And like the Sotah in the bible, who drinks of “the bitter waters” for defiling the sanctity of her marriage, Ms. Papen will most certainly come to see the consequences for her defilement of the most sacred place of Judaism. 


I wouldn’t want to be her, seriously! 😉


(Source Photo: Andy Blumenthal)

Mikva = Tikva

I thought this was a really special Jewish clock I saw in the store yesterday. 


It promotes holiness and sanctity in the family.

Mikva (Jewish ritual bath) = Tikva (hope) 

Rebirth and renewal (from the immersion in the holy water).

Build your family in sanctity!

Purity leads to sanctity.


The Jewish laws of refraining from sexual relations during Nidda (a women’s menstruation) and of immersing in the mikvah at the end of the cycle and before the husband and wife coming back together physically are cornerstones of acting with self-control and a couple dedicating themselves to Hashem first.


The family is the core of raising and educating our children and of the makeup of the community and ultimately of serving G-d in everything we do. 


Self-control (with sexual purity, kosher food, Sabbath time, etc.) is what separates us from animals and how we emulate being more like the angels. 

It is also a way for a husband and wife to elevate their love and show respect for each other as human beings and not just physical beings.  


I never saw a clock that reminds us of these holy concepts and laws like this. 


Also at the top it says another well-known Jewish quote about managing our time wisely:

“The day is short and the task is great.”


Another good reminder to maximize the use of our time every day here on Earth and to make the most out of every moment. 


If we dedicate ourselves to serving G-d, raising our families, being productive professionally and personally, and acting with integrity and sanctity always–this is a good life! 😉


(Source Photo: Andy Blumenthal)

I Drive The Tractor

Thank you so much to Rabbi Schneur Kaplan for his wonderful speech today in Downtown Jewish Center Chabad synagogue, Fort Lauderdale.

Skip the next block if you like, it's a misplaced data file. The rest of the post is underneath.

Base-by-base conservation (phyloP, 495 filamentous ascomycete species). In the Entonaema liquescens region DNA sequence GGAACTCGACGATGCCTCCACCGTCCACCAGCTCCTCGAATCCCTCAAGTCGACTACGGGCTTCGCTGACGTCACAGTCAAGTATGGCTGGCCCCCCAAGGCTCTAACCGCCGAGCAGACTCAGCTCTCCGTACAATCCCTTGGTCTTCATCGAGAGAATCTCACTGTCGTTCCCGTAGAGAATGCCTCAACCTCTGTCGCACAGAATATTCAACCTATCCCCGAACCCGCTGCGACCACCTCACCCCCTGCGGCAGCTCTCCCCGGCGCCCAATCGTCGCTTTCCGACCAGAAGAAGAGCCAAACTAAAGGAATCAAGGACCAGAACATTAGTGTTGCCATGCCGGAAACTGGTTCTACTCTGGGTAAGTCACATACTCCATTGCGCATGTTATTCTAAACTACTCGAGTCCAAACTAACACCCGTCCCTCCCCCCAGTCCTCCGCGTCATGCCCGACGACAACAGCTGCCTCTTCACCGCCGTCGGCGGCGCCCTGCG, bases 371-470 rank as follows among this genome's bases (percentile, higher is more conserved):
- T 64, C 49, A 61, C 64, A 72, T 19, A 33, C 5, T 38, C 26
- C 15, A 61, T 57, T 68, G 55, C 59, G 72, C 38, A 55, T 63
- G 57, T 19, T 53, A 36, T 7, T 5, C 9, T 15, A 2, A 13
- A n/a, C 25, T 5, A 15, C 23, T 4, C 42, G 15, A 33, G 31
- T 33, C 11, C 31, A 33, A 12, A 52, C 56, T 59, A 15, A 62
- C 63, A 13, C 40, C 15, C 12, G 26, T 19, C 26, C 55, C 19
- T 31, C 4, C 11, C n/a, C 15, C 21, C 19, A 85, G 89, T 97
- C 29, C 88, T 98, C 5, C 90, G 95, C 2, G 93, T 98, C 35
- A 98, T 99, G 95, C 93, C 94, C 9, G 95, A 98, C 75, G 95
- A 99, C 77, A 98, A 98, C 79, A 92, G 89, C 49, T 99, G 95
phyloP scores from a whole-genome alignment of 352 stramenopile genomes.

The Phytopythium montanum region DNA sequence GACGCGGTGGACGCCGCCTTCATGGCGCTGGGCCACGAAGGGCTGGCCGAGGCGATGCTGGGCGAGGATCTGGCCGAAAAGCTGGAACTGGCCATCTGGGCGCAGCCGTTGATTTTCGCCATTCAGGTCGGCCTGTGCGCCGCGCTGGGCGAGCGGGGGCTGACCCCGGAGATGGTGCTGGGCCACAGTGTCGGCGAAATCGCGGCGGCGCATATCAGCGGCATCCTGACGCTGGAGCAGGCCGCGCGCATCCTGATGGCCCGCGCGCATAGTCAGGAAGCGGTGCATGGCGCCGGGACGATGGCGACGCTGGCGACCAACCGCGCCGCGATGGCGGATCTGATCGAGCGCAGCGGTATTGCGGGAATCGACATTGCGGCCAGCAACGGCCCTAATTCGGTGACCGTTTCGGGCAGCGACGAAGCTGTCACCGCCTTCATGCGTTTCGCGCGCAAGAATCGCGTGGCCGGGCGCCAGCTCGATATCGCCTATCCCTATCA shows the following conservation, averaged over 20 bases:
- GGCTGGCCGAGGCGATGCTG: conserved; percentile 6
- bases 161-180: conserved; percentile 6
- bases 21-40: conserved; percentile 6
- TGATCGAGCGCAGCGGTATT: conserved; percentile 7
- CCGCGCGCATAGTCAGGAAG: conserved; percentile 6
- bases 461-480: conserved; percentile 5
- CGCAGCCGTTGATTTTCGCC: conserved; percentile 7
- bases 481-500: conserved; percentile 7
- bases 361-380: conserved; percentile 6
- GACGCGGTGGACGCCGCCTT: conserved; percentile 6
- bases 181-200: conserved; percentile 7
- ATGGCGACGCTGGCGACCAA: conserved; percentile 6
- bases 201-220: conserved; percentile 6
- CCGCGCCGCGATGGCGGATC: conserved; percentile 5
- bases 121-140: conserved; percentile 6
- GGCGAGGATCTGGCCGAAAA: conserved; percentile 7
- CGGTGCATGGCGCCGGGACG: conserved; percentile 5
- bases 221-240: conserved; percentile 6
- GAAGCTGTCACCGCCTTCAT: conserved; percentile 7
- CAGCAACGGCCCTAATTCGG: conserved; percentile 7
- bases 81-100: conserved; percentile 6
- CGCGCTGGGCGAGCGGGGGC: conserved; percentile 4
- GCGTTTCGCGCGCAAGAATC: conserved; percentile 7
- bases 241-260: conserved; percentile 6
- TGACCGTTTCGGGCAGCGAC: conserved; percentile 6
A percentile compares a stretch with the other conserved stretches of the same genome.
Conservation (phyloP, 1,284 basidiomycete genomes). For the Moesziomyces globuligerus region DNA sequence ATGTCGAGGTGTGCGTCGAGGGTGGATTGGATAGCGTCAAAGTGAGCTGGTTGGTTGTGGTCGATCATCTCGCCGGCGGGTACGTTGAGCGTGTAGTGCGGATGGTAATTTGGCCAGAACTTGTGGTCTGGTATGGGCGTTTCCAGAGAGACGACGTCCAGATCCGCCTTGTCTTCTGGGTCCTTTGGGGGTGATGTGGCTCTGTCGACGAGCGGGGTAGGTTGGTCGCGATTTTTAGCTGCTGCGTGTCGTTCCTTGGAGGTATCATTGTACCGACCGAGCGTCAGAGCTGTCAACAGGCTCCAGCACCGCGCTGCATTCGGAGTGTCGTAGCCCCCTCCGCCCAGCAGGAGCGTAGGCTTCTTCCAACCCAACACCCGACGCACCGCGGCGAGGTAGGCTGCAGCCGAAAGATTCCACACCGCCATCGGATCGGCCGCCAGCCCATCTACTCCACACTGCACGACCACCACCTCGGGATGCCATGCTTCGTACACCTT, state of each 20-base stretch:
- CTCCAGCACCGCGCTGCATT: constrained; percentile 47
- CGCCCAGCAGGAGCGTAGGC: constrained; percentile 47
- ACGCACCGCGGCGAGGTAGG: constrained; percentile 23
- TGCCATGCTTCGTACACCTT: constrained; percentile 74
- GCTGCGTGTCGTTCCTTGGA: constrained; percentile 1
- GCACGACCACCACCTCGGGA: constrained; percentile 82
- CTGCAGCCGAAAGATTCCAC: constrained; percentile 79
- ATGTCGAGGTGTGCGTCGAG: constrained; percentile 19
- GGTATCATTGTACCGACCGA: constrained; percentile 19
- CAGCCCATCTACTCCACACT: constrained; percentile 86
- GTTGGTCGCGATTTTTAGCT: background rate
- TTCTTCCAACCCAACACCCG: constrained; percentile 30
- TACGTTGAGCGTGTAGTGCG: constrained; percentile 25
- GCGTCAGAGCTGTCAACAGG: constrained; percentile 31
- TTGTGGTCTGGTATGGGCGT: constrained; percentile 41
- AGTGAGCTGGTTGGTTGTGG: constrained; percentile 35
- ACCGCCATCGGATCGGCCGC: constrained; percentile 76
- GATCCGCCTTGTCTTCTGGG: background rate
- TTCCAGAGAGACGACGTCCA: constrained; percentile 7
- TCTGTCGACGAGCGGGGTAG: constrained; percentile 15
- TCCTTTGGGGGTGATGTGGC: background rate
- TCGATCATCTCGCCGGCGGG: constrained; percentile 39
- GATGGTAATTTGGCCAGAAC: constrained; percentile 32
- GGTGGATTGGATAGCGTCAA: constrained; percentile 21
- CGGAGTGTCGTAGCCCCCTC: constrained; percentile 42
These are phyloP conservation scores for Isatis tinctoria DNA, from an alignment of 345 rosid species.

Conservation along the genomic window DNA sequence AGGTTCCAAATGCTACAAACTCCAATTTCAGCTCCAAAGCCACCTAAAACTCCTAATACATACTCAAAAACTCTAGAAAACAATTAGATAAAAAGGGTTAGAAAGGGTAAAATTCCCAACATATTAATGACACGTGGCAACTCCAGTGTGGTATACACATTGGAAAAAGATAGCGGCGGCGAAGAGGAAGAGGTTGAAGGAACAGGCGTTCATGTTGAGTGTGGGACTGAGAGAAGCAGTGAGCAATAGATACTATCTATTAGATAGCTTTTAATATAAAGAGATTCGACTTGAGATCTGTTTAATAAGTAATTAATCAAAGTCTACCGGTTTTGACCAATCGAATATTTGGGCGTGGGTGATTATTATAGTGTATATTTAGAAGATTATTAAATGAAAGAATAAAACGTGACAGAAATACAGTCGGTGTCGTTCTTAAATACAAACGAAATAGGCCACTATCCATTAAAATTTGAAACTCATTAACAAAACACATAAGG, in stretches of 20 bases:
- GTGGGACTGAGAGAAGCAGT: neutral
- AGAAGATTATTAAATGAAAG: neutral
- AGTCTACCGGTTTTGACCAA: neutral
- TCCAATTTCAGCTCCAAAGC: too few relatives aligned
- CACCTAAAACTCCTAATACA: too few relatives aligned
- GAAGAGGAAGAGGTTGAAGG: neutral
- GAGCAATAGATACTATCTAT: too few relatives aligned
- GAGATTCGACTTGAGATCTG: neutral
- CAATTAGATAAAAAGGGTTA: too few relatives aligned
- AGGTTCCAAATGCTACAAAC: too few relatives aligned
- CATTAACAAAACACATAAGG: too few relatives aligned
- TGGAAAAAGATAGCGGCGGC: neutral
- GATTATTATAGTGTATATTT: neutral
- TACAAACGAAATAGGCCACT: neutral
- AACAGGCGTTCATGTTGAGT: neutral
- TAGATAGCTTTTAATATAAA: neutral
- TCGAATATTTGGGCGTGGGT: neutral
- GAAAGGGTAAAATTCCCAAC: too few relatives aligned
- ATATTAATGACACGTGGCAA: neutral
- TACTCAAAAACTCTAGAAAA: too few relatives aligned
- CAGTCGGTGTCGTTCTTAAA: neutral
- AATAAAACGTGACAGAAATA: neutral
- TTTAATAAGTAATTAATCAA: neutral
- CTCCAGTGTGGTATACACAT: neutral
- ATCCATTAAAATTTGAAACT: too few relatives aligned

He told the story about the boy who grew up in Israel as a chasid, but later left chasidism to work the land–he drove a tractor!


Years later, the young man rediscovers his religion and goes back to yeshiva to study, and he is excellent and surpasses many of his peers.


Eventually, he ends up in a one-on-one with the Rebbe–and he waits with baited breath for what the great Rebbe will tell him that will guide his life–will he become a great scholar, Rabbi, shaliach, or head of a Yeshiva.


Then the Rebbe speaks, and says:

“You will be a tractor driver”


The young man is shocked and goes back to studying Torah with even more determination and harder than ever.


Once again, he comes before the Rebbe, and he is anticipating what he will say.


Again, the Rebbe looks deep into his soul and says:

“You will drive a tractor!”


Sure enough, the man now understanding that he has to meet his particular fate head on, goes back to working the Holy Land and driving the tractor.


But in so doing he is able to do outreach to tens of thousands of people who otherwise would have never had the opportunity to be brought close to Hashem through Chasidism.


The message was that we are not all destined to be clones, robots, or do the same thing in life.


The Torah is our guide to serve Hashem and do what is right.


But each of us has our own mission in serving Him and we can achieve greatness and Holiness even when we drive a tractor or do whatever we do.


I am not a Rabbi, but in my own way, I try to raise my family–be a good husband, father, and prior a good son–and also to serve with integrity and a good example in my professional and educational endeavors.


It’s okay that I’m not a Chabad Rabbi doing outreach–that’s not me–although I did meet someone today from my elementary school, Manhattan Day School, that did become just that and we had a nice kiddish lunch with him and caught up together after services.


I am me–and I am okay with me.


I don’t have to be someone else–anyone else.


I can do good being me–and that is what I will try to do with each and every breath of every day.


Whether I drive a tractor (or this cool VW van with a big smiley face), we all serve our Maker.  😉


(Source Photo: Andy Blumenthal)